News has emerged that the Labour Party has decided to abstain in an upcoming vote on the Investigatory Powers (IP) bill. But, rather than condemn the party as a whole, media and political commentators pinned the blame on one of Jeremy Corbyn’s strongest and newest allies in parliament, Shami Chakrabarti.
Chakrabarti is the ex-Director of human rights charity Liberty and was made a Labour peer by Corbyn in August. She was also just appointed as Labour’s Attorney General. Less than a week ago, in fact. But when Labour’s betrayal of the British public comes to the fore, in its refusal to oppose the IP bill, these critics choose only to point their finger at its latest arrival.
The Chakrabarti scoop, not brought to you by Chakrabarti
The IP bill, known as the Snooper’s Charter, is being debated in the House of Lords this week. Upon hearing the news that Labour peers would abstain from voting on the bill, The Independent, The Huffington Post and The Mirror all published claims that, as a new Labour peer, Chakrabarti would also be abstaining. And, they continued, the decision to do so brands the human rights advocate as a sellout.
Details about how Chakrabarti’s voting intention was confirmed is nonexistent. The Mirror came closest to providing some evidence for why it’s believed the new Labour peer will abstain from the vote. It wrote:
A Labour source in the Lords confirmed that Ms Chakrabarti will not vote against the Bill. He said: ‘Our peers are instructed to abstain. We would expect all frontbenchers to follow the whip.’
All that can be gleaned from this statement is that an anonymous source claims Chakrabarti will not vote against the bill because the whip, the disciplinary party official who orders parliamentarians to vote a certain way, has told her not to. Whether Chakrabarti will do as the whip demands is yet to be seen, and these articles provide very little to confirm that either way.
It’s not just about Liberty
Obviously, with Chakrabarti’s past as the Director of an organisation that champions human rights, it would be extremely jarring were she to not vote against the IP bill. It threatens the fundamental rights of all UK citizens, enshrining mass surveillance into law. The IP bill would ensure nothing the population communicates electronically, such as calls, emails, web browsing, online shopping, or bank transactions, escapes the eye of the state. As Bella Sankey, Director of Policy for Liberty, explained:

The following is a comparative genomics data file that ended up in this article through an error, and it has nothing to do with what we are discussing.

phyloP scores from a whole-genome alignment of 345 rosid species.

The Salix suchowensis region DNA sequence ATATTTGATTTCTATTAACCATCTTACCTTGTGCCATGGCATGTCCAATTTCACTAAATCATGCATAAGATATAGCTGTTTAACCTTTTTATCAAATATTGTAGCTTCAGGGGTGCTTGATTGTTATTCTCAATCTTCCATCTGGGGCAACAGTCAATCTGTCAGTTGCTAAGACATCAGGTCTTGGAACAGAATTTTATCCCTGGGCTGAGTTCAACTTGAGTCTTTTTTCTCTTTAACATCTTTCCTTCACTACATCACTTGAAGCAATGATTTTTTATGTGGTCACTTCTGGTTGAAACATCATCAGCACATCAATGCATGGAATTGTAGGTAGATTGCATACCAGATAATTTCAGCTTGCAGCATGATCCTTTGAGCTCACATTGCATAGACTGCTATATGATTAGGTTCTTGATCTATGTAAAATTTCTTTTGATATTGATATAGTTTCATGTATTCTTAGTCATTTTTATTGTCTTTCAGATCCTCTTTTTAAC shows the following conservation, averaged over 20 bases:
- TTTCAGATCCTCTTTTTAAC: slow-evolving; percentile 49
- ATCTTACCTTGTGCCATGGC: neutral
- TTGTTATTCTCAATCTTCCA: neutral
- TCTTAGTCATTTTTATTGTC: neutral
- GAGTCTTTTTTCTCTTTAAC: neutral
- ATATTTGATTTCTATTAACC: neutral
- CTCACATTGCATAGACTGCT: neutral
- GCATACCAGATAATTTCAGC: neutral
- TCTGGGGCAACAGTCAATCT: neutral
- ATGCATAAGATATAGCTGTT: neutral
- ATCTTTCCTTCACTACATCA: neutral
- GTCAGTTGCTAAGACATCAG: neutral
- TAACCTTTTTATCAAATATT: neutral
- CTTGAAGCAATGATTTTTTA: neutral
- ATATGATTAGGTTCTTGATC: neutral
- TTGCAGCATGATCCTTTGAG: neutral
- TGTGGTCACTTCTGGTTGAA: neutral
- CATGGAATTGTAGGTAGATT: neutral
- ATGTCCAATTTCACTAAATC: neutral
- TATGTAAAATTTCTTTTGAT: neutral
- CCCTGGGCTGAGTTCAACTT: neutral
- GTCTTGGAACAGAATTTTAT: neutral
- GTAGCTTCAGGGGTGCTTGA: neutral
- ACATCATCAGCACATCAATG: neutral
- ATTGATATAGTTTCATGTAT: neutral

This Bill would create a detailed profile on each of us which could be made available to hundreds of organisations to speculatively trawl and analyse. It will all but end online privacy, put our personal security at risk and swamp law enforcement with swathes of useless information.
In fact, the proposals in the bill are so damaging to the public’s human rights that the UK government has already been taken to court twice over the practices. Once by Privacy International at the Investigatory Powers Tribunal in July. And, more recently, in a case brought by 10 organisations against the government in the European Court of Human Rights.
But, Chakrabarti’s intentions are just the tip of a very large iceberg. When the bill was voted on in the House of Commons in June, 444 MPs voted for it. 162 of those voting were Labour MPs. So, while the Liberal Democrat leader Tim Farron is generously quoted in these articles attacking Chakrabarti for what she might do, his attention also needs to be on those who have already voiced support for the bill.
It’s just about credibility, of Corbyn too
These murmurings over Chakrabarti’s credibility are not unique. On 9 October we were exposed to a similar assessment of her character when it was discovered that her son attends private school, while she condemns the Tory government’s plan to expand grammar schools.
And the ex-Liberty Director was also accused of ‘selling out‘ the Jewish community in her “whitewash” report on antisemitism. The report, which was instigated by Corbyn, was criticised for recommending that, essentially, those accused of antisemitism deserve a fair trial. And she was condemned for concluding that antisemitism was not rife in the Labour Party.
In terms of credibility, that’s three times a charm for Chakrabarti. That seed, that she’s a ‘sell out’, has now been firmly planted in the headlines and, therefore, the public’s mind.
Whether the claim is true or not will become clear from her choices in her new parliamentary activities. Her reputation thus far, in her legal practice as a barrister and the Director of Liberty, suggests the exact opposite.
But the establishment’s message is clear. Corbyn’s choice for the House of Lords and his new Attorney General is not to be trusted. Which is, of course, the exact same point they make about him, whenever they get the chance.
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